Kate Hazel pays tribute to those who have inspired her.
When I was about nine my parents sent me to a Saturday morning drama club, to provide me with an outlet for my 'dramatic' tendencies. The club was led by Val, an innovative and inspiring teacher who channelled my pre-teenage anxieties and gave me focus. She probably didn't realise it at the time, but she has had a huge impact in shaping my career.
When I was 15 I started a Saturday job working in a local gift shop. One day Hayley, the other Saturday girl, surreptitiously handed me a video copy of DV8's Strange Fish, telling me that it would 'change my life'. She wasn't wrong. I have been an avid follower of DV8's work ever since. Lloyd Newson has the ability to convey emotion in a way no other director can. ‘The Cost of Living’ still contains one of the most astounding pieces of dance I have ever seen.
Sir Ken Robinson
My final year as a student at the Central School of Speech and Drama included an internship at the National Campaign for the Arts. The National Curriculum was under review and my job was to write a paper on the reasons why drama should be included as a subject in its own right. At the same time, Sir Ken Robinson’s report for the National Advisory Committee on Creative and Cultural Education had just been published. This document became the basis of my research and argument, so clearly does it outline why creativity is such an important part of our lives. I still refer to it when asked to talk about why I do what I do.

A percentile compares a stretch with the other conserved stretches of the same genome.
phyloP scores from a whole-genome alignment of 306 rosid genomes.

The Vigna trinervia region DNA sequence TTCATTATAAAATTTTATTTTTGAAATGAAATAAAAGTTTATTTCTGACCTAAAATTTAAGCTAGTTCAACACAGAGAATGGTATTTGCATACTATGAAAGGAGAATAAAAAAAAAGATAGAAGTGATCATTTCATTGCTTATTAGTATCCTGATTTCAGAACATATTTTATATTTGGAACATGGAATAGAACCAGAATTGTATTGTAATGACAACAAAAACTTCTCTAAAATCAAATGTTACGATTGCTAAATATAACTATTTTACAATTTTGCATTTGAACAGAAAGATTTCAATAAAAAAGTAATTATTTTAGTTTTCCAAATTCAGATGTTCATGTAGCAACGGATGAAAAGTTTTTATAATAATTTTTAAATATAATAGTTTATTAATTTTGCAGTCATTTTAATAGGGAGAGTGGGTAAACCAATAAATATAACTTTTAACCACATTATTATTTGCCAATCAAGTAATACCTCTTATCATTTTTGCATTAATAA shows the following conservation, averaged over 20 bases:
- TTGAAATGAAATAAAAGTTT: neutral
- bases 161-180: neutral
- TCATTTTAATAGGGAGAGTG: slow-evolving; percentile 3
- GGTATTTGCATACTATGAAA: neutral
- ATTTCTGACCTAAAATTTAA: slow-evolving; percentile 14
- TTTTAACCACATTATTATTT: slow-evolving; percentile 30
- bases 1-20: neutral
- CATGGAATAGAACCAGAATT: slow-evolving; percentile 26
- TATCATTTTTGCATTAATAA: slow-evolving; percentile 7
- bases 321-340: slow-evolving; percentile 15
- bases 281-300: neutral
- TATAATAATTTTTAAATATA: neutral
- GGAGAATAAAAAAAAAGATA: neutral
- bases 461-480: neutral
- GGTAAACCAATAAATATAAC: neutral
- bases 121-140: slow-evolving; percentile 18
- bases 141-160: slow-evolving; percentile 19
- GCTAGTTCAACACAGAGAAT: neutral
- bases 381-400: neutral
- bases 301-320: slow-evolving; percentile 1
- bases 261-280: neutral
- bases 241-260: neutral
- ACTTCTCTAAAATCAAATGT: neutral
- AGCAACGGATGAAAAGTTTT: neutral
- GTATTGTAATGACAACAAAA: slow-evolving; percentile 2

In 2006 The Sultan's Elephant came to town, bringing with it a seismic shift in how funders, businesses and communities viewed outdoor arts and its possibilities. The project, produced by Helen Marriage, co-director of Artichoke, heralded a new wave for the sector. Helen’s passion, tenacity and sheer unyielding belief in what she does is to be admired. She reminds me that hard work, determination and a good dose of bloody mindedness go a long way in this industry!
Although I work predominantly in the performing arts, I often turn to the visual world for inspiration. Louise Bourgeois is a true artist: the sheer breadth and scale of the work she produced in her lifetime is astounding. She was able to turn her hand to almost anything and had the ability to create visual work that has an emotional and physical impact on the viewer. The performer in me means I am drawn to work with which I can interact. Louise Bourgeois' work has always done this for me and I find myself coming back to her time and time again.
Kate Hazel is a creative producer and festival director.
Through her company Alchemy Productions she heads up Small Wonders, the consortium commissioning new outdoor performance work for the under 5s.